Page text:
We have been working our way through the archives of TimesTalks podcasts from the New York Times, and we're especially enjoying the food-related interviews from late 2008. In an interview with Lynn Hirschberg, Nigella Lawson spoke about a very difficult time in her life, when her husband was dying of cancer. In what she called "an act of great kindness," a friend stopped by her home and left bags of groceries.
"I opened my door on Saturday morning and there was just these bags of shopping. You can't make decisions either when you're grieving or when you're very stressed. If she'd said, 'What do you need?' I wouldn't have known. She just did it. And those small acts which we think of belonging to village life belong to all our lives. I think those things are important things to do for one another."
For someone who enjoys cooking, this could be a great help (otherwise, a prepared meal is probably better). Because not only are you saving them from an errand and providing food, you're giving them something to do. And that can be an even greater gift. As Lawson also said, it can be very helpful to occupy your hands in times of stress.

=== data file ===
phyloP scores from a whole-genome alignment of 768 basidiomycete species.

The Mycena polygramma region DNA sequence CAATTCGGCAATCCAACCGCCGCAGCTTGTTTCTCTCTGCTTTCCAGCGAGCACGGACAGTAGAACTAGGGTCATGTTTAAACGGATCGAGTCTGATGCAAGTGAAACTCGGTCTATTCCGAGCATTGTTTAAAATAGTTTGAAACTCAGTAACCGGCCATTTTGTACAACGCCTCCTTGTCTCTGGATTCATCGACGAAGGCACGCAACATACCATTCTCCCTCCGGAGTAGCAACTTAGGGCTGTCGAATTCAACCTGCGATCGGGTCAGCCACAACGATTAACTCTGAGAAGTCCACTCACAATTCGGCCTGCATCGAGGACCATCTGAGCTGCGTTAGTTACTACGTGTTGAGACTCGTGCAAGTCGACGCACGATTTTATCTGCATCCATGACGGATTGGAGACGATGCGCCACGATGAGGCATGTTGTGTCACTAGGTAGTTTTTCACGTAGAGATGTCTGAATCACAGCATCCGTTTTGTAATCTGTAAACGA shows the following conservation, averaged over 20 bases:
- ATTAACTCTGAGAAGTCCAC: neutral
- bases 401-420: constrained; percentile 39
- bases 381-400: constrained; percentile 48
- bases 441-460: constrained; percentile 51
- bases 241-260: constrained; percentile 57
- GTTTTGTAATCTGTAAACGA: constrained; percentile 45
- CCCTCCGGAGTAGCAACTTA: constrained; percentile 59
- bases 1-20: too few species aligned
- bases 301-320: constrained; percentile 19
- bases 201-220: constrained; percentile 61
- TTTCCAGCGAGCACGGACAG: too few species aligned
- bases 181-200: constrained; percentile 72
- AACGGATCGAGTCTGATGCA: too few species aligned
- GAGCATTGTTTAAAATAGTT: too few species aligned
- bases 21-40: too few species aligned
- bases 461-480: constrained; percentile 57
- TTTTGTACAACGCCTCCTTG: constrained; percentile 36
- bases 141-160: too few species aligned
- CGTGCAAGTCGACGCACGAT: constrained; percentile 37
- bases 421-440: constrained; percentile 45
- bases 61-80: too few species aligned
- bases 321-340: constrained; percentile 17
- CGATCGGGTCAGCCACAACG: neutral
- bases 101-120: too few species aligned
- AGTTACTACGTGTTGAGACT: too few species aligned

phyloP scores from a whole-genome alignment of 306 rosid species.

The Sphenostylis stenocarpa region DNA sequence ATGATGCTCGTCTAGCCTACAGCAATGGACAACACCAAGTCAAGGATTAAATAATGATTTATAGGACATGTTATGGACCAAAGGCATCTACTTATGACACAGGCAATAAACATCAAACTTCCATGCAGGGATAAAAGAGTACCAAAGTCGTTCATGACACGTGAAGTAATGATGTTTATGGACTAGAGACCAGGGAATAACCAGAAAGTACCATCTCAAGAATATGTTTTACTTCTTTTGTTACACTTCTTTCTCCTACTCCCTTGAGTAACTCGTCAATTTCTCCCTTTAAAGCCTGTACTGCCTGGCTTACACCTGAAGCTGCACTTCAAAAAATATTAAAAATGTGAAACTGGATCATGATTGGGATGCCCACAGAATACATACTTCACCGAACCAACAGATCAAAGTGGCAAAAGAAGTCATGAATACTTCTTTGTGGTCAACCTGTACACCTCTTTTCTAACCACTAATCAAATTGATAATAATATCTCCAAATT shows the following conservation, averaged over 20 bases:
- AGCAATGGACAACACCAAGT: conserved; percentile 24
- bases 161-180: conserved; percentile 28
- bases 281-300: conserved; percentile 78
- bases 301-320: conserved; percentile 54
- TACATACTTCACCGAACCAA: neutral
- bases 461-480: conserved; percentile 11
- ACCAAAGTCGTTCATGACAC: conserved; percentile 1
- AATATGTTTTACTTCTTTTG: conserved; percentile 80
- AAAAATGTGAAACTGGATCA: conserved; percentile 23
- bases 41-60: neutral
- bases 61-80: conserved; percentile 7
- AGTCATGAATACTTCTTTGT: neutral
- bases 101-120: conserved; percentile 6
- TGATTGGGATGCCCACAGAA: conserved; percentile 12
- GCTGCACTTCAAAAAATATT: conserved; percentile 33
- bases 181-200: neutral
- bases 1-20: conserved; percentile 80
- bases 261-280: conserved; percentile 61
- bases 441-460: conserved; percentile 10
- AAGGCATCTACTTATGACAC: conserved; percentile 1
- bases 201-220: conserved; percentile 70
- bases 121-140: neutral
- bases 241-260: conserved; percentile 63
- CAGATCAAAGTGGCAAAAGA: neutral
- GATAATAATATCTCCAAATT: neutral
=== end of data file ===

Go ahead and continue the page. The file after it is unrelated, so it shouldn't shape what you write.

"I'm such an avid reader and I'm always reading, but in times of great distress I can't focus to read or I can't really have a useful thought. But I can knead some bread or I can chop vegetables for a stew, or I can make a soup. So I think it's very important somehow to be absorbed and active but not challenged. In the modern world, everything's meant to be challenging and I feel like being alive is challenging enough. Why would you want everything else to be harder?"
To keep things as unchallenging as possible, we'd suggest putting together groceries with a couple of specific meals in mind. And consider the kind of food the person you're buying them for enjoys making. Do they have a favorite stew, casserole or pasta dish? Why not give them everything they need to make it?
The TimesTalks interview with Nigella Lawson from Dec. 8, 2008 is available at iTunes.
Related: Weekend Meditation: Taking Refuge